One of the things we discussed about developments in 2021 was that it suggested that Google was interested in finding ways to make content useful without its formatting being a barrier to the user. This means that updates like Passage-based indexing and larger initiatives like MUM can democratize content, so no matter how you search, Google can elicit a helpful answer for you by drawing on content from multiple formats, languages, and assets. Very cool stuff!
We actually believe that these developments should allow you to focus more on what is most relevant to your direct customer. For example, if you are creating a page about lawn mower care, you will probably need to cover a lot of ground – from cleaning it, to replacing parts, to general maintenance etc. This update should allow Google to decode and highlight the specific parts of this content that are relevant without having to factor this into how that content is designed (user experience, readability, and how content is segmented should build a good audience experience).
On the flip side, and more to the spirit of the question, if you’re creating a spec sheet for a group of speakers, and you leverage the outline to provide context for what the page is about, it’s probably more relevant to your customers than long content that requires them to read passages about each What about the speakers before they can see the wattage of the speakers!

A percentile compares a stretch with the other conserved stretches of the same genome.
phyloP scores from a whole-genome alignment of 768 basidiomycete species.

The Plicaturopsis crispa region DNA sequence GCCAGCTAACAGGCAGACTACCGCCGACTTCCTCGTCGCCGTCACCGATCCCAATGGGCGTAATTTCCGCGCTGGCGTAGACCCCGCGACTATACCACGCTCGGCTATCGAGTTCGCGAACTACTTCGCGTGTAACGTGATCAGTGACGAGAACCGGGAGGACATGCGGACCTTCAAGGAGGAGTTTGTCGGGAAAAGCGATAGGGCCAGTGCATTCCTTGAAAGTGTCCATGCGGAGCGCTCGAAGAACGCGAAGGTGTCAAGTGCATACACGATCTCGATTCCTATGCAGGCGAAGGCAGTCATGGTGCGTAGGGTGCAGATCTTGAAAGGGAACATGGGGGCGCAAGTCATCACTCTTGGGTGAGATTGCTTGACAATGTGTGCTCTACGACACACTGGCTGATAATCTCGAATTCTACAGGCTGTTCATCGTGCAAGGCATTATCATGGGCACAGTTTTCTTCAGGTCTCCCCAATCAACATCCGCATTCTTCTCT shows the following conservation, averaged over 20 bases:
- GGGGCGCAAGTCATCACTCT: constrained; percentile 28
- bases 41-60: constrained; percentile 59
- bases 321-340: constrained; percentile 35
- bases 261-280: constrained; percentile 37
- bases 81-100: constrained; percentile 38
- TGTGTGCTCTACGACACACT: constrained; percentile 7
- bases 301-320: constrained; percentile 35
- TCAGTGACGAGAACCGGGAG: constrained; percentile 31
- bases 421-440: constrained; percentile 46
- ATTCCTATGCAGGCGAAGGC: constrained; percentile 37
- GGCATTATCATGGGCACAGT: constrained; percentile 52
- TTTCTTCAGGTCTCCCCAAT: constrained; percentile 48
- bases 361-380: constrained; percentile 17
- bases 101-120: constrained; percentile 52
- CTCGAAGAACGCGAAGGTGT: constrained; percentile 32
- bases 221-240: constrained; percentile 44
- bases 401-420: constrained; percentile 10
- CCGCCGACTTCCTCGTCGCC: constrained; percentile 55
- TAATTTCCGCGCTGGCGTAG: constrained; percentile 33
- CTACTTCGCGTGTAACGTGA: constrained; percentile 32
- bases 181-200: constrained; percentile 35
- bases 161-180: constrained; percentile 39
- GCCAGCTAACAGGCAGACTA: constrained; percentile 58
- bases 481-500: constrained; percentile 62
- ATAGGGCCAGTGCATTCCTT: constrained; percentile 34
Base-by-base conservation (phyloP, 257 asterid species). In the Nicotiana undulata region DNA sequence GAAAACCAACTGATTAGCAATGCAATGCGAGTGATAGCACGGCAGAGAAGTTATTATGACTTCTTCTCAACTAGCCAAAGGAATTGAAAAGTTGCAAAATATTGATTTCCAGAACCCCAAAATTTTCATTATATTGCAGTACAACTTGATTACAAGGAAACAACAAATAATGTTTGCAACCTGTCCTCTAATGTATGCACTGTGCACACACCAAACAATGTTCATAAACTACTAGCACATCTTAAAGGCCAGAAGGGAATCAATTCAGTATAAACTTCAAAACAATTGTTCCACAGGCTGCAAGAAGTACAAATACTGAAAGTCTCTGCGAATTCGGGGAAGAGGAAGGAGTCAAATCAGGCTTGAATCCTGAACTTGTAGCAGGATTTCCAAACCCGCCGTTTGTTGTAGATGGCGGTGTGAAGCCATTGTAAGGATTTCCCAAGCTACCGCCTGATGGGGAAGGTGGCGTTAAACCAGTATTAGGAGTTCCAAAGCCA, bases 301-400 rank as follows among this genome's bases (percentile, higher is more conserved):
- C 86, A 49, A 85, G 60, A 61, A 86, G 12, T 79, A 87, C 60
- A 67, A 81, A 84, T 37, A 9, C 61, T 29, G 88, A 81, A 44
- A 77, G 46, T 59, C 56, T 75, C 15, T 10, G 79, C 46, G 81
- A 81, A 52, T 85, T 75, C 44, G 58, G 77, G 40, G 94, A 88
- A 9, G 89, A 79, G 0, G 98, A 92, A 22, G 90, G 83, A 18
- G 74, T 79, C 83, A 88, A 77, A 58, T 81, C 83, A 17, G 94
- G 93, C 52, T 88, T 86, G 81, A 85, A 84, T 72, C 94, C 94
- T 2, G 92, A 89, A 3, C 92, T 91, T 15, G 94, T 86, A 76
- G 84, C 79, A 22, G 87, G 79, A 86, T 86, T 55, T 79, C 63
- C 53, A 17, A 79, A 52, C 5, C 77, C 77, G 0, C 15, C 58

These updates should allow you to think in these terms rather than the format being able to rank in SERPs. However, it is still necessary to pay attention to what Google treats as high quality content and what intentions it thinks users have when performing searches!
3. Is there any special setting you suggest we take to markup SEO on pages behind paywall?
Paypal content has always been a challenge for SEO. There are ways of surfing this content to engines which can be interpreted as a form of anonymity if you don’t tell Google what the site is. Fortunately, this is very easy to do. There is a scheme for that!
Google’s official recommendation for paywall content is to either measure the content (that is, allow a certain amount of free content until you ask to sign up), or use an introduction, which basically lets the user see the first two paragraphs to get familiar with the article’s topic, and then ask them to sign up to read The entire article. Either way, you can let Google crawl the entire depth of the articles.
Regardless of your approach, you need to signal to Google that this is firewall content, so it is not seen as masking or misleading the engine. You can do this using the scheme. Per Google’s guidelines, this will help ensure that Google is able to distinguish between content targeting subscribers and anonymity to trick the engines into the intent of the pages.
It remains to be seen how this can change or evolve with the advent of Passage-based indexing and the launch of MUM, but based on previous developments we expect the guidelines and transparency in communication with Google about Pages’ intent to remain the same.
There is a lot to think about for the coming year. We look forward to partnering with you and helping you realize more value from organic research in 2022 than ever before!